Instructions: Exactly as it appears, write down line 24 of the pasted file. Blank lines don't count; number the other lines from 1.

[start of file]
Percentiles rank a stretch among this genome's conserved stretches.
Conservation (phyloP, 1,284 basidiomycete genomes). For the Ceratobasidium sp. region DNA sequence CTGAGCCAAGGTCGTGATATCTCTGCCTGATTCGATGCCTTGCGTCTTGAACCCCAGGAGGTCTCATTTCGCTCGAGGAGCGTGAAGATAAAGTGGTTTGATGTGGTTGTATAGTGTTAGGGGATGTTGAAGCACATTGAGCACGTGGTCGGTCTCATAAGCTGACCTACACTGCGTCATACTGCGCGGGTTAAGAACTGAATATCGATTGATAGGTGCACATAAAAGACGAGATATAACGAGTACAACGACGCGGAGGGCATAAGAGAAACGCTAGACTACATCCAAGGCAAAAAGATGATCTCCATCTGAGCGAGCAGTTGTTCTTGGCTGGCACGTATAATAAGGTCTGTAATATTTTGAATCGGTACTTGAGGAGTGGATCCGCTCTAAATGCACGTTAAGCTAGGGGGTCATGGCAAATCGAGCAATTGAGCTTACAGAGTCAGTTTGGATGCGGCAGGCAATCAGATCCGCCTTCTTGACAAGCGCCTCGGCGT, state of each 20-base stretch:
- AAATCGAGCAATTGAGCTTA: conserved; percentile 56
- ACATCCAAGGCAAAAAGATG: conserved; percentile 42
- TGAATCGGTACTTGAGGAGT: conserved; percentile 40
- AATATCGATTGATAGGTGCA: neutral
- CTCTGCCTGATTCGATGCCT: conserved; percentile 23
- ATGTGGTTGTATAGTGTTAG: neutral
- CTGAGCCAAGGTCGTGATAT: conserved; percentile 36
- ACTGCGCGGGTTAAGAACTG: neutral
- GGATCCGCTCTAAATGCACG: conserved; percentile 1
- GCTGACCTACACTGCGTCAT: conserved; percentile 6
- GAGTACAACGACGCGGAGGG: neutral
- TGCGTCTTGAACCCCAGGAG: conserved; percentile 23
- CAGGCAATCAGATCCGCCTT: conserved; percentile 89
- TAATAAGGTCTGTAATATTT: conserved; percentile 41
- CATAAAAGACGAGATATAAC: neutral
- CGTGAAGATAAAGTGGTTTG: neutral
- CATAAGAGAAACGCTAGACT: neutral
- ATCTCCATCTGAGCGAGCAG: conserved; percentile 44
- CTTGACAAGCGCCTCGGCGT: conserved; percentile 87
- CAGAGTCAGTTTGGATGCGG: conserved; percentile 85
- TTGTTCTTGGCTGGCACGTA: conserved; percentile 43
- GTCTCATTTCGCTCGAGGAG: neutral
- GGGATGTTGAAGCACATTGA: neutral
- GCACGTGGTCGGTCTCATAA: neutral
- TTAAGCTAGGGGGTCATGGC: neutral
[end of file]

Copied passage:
- GTCTCATTTCGCTCGAGGAG: neutral